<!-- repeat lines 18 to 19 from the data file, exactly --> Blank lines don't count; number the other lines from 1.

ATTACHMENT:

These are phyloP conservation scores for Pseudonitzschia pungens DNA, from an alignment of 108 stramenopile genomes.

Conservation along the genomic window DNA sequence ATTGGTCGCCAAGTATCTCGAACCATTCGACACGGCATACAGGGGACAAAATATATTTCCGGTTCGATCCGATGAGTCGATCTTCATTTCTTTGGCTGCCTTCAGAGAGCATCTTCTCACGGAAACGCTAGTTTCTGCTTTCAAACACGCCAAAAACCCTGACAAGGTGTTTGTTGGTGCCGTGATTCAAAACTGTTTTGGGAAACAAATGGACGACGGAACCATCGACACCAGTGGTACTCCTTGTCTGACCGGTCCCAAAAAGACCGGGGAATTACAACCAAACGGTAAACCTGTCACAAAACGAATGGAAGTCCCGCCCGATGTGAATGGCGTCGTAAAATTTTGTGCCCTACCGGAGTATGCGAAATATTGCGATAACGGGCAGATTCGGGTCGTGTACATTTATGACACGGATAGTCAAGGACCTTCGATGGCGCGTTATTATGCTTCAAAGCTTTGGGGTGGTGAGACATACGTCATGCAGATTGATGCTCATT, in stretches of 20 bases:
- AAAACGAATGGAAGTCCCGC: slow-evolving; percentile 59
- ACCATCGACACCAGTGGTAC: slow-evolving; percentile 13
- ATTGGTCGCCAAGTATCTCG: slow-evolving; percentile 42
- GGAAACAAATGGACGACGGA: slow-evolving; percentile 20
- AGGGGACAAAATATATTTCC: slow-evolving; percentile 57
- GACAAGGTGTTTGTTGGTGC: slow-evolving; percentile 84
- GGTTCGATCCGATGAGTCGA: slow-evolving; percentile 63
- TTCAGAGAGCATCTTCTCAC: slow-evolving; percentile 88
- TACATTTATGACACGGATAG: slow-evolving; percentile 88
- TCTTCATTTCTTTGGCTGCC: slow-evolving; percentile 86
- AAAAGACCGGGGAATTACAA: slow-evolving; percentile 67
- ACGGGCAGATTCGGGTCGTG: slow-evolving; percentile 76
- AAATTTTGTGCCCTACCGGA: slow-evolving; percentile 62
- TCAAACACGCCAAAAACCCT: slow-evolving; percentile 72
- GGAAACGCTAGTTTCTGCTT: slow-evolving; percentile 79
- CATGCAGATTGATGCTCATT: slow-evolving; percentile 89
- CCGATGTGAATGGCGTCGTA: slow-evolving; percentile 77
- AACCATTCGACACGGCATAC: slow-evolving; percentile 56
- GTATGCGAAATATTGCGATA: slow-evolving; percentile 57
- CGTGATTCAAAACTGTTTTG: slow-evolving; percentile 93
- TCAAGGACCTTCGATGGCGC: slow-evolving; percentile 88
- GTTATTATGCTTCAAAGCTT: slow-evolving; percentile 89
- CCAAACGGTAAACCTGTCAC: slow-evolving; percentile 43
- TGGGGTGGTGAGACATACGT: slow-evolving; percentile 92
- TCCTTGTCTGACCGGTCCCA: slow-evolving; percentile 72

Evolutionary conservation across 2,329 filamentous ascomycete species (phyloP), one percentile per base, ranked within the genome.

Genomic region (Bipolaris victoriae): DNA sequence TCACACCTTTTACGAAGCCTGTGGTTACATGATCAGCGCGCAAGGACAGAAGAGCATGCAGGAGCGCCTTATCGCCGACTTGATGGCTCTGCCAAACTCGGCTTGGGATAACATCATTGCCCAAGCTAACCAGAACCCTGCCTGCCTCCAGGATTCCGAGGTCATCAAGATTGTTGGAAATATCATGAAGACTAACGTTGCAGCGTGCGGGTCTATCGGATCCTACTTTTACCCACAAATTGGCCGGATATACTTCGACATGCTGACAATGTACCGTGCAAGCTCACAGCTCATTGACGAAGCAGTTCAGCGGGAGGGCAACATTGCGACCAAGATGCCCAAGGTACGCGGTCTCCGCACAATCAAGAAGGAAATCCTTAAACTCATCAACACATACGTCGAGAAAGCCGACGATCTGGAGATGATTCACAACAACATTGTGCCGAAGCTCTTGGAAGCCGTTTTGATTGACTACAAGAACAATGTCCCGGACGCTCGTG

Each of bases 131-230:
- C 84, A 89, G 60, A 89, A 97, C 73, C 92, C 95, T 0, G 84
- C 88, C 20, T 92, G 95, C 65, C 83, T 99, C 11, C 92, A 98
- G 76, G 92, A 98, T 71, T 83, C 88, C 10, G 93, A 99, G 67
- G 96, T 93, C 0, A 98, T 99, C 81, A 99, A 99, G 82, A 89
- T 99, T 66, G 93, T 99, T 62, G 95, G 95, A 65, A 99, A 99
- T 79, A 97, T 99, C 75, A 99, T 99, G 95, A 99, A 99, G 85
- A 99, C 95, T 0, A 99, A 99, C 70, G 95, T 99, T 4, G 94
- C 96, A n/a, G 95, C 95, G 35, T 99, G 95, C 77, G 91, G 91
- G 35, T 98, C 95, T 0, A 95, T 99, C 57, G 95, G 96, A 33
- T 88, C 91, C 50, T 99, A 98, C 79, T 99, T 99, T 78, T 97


- CATGCAGATTGATGCTCATT: slow-evolving; percentile 89
- CCGATGTGAATGGCGTCGTA: slow-evolving; percentile 77